Transparent Displays Come Into Focus

Auto industry analysts say the cockpit user experience is more important than horsepower in the EV era, and transparent display technology can be key while also enhancing vehicle safety.

Andy Travers

February 6, 2024

4 Min Read
Ceres-city car_full-screen3
Transparent displays in cars augmented by holographic optical elements.

Autonomous driving tech took a backseat this year at CES 2024, with cockpit user experience seen as a key differentiator among brands, especially in the EV era. One automotive industry executive even claimed “the user experience (UX) is the new horsepower” – the point is, that safety and practicality are critical considerations for competing in the next decade.

As expected, artificial intelligence (AI)  and software-based vehicles generated a lot of buzz at CES, with discussions and demonstrations of their applications in vehicles. However, while the idea of cars becoming “computers on wheels” continued, this year’s presentations were tempered with more realistic and practical expectations, indicating that fully self-driving AI-powered vehicles are still a ways off. While AI can contribute to safety by keeping drivers focused on the road through voice commands, among other applications, it does not address the challenge of presenting increasing amounts of information in a safe and easily consumable format.

The Eyes Have It

Visual stimulation and information presentation remain crucial for drivers and passengers, whether for vehicle operation or infotainment. Display technology has taken center stage as a means to differentiate and enhance the transportation experience. Wide, panoramic displays and multiple screens throughout the vehicle are impressing designers and product planners. However, practicality, cost and safety considerations often take a back seat or are completely overlooked. Some OEM statements, though, have been refreshingly honest about the consequences of such displays and the long-term viability of these user interfaces.

Another notable trend at CES 2024 was the emergence of transparent displays, initially in TV and signage applications but increasingly more applicable to automotive. As the pipe dream of full augmented reality experiences faces challenges related to size, power, cost and complexity, transparent display is emerging as a more practical solution for displaying information on transparent glass and providing significant improvements in both UX and safety.

Practicality and Safety Are Key

Implementing transparent displays in vehicles makes sense for several reasons. Cars have ample glass surfaces, and the amount of information to handle and consume, such as connected cars, vehicle-to-everything (V2X) communication, and advanced driver assistance systems, continues to grow. Additionally, the aesthetic of vehicle interior design is evolving. Apple CEO Tim Cook famously stated that the car windshield was the last untapped screen on the planet, a sentiment shared by all OEMs striving to differentiate their electric vehicle offerings while also improving safety and comfort. The technology being baked into windshields is making windshield replacement much more expensive to vehicle owners and insurance companies, but that seems to be a price that stakeholders are willing to pay for better, safer mobility.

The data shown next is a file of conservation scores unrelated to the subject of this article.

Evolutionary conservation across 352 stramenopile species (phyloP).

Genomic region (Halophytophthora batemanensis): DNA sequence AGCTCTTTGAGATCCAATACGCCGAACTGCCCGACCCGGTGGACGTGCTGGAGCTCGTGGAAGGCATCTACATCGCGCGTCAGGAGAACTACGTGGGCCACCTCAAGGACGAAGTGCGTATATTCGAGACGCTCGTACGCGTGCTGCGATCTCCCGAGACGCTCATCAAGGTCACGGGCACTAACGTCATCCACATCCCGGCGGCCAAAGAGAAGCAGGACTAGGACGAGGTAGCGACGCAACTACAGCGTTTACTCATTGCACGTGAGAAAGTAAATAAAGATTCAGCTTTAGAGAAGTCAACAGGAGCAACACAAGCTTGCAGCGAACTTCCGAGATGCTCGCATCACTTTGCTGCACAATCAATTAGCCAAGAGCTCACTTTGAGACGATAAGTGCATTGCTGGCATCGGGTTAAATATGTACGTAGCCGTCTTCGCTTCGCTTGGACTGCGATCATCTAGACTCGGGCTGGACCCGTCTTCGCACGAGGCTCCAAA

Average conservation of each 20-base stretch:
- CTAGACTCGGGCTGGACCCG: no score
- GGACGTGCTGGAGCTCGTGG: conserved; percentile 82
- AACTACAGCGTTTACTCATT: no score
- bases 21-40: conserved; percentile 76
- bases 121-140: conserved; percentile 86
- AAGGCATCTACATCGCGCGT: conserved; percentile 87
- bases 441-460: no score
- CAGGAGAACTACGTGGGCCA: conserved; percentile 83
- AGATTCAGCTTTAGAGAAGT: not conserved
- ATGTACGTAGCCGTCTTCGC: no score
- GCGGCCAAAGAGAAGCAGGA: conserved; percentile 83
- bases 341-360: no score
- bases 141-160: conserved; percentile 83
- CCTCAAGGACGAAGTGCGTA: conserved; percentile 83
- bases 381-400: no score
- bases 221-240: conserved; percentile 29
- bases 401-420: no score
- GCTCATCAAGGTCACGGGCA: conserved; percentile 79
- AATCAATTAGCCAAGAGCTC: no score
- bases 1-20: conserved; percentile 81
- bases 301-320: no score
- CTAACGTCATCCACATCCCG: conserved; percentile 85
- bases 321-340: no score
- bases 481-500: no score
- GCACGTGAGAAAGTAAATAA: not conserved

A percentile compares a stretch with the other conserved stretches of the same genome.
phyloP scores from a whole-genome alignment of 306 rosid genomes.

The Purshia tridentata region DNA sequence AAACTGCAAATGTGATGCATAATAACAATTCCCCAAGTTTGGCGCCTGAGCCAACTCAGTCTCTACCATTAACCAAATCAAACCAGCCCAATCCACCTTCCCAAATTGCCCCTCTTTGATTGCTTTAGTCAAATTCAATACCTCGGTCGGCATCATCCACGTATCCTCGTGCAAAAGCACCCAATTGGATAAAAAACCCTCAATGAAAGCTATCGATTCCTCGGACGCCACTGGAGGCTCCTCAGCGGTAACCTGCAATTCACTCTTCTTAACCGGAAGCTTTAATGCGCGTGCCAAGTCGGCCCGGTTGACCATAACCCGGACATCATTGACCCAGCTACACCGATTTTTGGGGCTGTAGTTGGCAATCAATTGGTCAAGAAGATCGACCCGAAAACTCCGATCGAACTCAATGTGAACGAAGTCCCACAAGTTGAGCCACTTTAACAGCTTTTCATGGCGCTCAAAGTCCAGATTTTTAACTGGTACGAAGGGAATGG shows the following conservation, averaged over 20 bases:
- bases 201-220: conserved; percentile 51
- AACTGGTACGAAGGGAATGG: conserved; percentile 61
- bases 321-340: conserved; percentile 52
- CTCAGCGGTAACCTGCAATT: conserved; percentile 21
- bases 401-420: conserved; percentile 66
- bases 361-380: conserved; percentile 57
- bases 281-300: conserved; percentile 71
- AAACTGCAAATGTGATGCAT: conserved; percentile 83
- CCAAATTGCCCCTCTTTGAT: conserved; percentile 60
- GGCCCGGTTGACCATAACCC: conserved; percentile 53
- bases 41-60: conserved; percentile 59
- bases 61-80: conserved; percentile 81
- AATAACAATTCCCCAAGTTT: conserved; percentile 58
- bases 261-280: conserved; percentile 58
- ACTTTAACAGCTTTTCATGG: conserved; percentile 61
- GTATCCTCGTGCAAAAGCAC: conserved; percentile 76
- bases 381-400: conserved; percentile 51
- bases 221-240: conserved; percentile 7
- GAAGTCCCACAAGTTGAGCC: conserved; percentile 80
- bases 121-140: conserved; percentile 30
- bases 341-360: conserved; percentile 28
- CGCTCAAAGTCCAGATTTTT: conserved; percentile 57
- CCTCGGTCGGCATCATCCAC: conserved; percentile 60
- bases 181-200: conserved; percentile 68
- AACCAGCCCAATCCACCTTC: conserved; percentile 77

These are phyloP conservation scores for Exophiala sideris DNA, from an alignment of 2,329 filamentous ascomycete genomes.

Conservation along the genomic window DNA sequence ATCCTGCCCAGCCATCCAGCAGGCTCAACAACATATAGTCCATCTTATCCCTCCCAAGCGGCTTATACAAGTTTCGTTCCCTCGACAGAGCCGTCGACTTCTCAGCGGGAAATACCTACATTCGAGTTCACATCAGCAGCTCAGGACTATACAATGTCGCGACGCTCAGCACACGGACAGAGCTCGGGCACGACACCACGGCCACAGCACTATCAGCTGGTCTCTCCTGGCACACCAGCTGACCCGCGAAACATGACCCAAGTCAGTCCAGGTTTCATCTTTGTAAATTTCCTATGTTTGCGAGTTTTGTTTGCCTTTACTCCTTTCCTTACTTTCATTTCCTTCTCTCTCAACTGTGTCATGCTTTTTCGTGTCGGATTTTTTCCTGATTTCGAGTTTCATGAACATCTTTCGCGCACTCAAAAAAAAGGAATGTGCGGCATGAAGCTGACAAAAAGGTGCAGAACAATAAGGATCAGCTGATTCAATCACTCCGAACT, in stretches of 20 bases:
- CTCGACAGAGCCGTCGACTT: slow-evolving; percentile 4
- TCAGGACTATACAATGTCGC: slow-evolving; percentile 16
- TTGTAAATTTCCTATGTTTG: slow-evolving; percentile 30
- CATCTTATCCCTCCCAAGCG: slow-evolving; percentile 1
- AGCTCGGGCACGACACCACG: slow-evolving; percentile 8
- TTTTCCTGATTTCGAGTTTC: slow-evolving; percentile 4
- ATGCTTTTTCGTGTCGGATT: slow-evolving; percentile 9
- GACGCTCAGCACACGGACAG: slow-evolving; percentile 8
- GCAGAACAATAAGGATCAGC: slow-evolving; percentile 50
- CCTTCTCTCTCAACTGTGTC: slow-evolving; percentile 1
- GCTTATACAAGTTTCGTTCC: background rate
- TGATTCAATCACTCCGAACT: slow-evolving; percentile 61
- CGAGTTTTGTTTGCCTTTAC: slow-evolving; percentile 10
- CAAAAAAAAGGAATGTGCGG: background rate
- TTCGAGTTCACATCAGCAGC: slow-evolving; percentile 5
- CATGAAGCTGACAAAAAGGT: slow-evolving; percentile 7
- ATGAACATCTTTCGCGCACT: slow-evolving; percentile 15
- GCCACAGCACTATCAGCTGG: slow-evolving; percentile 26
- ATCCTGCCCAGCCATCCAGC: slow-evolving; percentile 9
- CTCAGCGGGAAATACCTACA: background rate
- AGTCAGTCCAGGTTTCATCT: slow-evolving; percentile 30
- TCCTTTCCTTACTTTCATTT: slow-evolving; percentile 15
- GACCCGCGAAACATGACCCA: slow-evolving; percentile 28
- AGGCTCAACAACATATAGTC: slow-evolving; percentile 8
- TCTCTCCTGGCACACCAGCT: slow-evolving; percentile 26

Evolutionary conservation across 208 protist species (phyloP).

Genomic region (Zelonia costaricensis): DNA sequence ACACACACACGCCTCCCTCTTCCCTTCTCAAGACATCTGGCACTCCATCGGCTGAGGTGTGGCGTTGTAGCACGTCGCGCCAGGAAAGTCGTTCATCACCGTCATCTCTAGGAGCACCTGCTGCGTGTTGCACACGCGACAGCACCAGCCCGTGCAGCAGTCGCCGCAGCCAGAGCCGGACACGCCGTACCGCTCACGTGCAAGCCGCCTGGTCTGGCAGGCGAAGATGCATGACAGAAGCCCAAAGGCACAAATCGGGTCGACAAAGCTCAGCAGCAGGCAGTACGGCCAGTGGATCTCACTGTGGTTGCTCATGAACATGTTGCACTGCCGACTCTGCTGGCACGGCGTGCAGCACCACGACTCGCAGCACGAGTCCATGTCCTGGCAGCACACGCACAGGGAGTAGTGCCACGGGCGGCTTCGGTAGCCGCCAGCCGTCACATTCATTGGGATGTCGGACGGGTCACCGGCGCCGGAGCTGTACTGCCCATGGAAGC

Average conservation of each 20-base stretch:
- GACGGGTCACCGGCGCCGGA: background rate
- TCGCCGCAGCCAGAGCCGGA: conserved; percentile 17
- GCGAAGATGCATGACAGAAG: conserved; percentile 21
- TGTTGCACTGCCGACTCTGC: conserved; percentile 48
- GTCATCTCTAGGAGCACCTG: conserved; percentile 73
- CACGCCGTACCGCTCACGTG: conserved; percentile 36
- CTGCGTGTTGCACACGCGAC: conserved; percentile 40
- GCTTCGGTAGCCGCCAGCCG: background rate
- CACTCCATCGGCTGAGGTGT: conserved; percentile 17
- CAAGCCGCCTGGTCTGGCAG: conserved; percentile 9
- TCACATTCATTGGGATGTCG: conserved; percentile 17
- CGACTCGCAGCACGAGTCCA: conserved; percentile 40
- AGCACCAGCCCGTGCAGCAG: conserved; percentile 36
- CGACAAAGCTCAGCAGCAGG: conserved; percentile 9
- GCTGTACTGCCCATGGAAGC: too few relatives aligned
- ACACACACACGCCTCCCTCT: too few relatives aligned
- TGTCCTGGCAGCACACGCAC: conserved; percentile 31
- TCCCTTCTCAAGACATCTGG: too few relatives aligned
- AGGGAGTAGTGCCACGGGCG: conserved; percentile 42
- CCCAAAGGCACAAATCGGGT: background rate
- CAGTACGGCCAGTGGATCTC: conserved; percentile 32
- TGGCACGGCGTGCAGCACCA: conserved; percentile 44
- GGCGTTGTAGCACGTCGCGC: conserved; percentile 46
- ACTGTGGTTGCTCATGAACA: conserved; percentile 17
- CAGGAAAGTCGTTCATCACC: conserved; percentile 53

Despite the undeniable benefits, the practical implementation of transparent displays has been a challenge. Early attempts faced issues such as technology incompatibility with curved windshields, low quality, high costs and significant space requirements. These obstacles discouraged OEMs who instead focused on implementing traditional console displays, which were easier to adopt. Automotive requires a unique approach that cannot simply be borrowed from other application areas such as TVs, laptops or clocks. Factors such as glass shape, viewing angles, projection methods, power consumption, size constraints, environmental conditions, cost and lamination requirements all make cracking the automotive nut a difficult task.

Feedback from visitors at CES 2024 confirms the need for a different approach to transparent display head-up displays (HUDs). One promising option is large-format displays based on holographic optical elements (HOEs).  HOEs meet the key requirements automotive OEMs are looking for in terms of performance, quality, usability, cost and scalability. 

Andy Travers Ceres 20191218-16.JPG

Digital mastering and replication of HOEs is key to making transparent displays a reality in cars, serving as HUDs for drivers, screens for passengers and sources of entertainment and information. This technology will extend beyond passenger vehicles to delivery trucks, industrial vehicles, mass transit and even the emerging category of electric vertical takeoff and landing air transport. Furthermore, beyond the mobility sector, there are opportunities in digital signage, retail kiosks, point-of-sale systems and architectural displays in households and offices.

Thanks to breakthroughs in implementing HOEs and their lamination in glass, the outlook for high-performance, practical HUDs is becoming more promising. However, the true value lies in enhancing safety by keeping operators' eyes on the road instead of being distracted by large screens below. CES 2024 reiterated that while the user experience is paramount, safety remains a top priority.

Andy Travers (pictured, above left) is CEO of Ceres Holographics, a designer and manufacturer of holographic thin films that accelerate the realization of advanced transparent displays in automotive and other applications.

Subscribe to a WardsAuto newsletter today!
Get the latest automotive news delivered daily or weekly. With 5 newsletters to choose from, each curated by our Editors, you can decide what matters to you most.

You May Also Like